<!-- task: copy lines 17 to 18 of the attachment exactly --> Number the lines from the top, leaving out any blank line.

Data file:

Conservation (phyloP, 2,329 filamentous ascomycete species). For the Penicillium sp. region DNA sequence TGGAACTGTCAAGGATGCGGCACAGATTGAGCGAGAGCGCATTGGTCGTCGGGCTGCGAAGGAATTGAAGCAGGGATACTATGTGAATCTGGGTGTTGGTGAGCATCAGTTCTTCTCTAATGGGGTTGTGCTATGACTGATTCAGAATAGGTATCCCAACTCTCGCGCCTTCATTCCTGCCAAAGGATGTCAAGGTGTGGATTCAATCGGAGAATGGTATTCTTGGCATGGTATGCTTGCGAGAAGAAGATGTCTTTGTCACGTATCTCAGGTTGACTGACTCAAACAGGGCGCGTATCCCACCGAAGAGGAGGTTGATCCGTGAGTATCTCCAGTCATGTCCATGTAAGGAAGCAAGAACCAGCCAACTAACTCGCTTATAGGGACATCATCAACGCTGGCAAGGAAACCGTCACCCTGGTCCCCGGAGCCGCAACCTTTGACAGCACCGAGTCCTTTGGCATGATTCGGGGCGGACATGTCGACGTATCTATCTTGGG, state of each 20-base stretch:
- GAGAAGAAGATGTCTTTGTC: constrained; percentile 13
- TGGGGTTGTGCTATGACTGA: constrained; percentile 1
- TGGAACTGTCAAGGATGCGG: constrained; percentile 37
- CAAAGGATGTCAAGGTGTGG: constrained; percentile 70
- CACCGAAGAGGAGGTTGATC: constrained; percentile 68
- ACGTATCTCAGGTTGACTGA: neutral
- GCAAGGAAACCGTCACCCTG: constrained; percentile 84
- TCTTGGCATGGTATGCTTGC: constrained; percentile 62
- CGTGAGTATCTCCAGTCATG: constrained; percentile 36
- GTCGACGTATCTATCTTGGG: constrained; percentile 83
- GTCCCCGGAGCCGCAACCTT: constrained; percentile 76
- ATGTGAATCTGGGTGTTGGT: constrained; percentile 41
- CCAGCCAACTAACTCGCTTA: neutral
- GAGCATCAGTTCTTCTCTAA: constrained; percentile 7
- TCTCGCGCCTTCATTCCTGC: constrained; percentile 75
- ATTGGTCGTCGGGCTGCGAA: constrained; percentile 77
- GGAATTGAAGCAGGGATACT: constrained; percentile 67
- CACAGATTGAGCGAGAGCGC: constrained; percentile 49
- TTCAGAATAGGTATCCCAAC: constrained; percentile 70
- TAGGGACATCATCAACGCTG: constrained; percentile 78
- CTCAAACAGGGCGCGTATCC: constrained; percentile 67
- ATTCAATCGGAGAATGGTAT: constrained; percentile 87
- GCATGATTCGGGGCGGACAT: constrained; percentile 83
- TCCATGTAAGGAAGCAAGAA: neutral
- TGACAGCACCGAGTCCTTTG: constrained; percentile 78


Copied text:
- ATTGGTCGTCGGGCTGCGAA: constrained; percentile 77
- GGAATTGAAGCAGGGATACT: constrained; percentile 67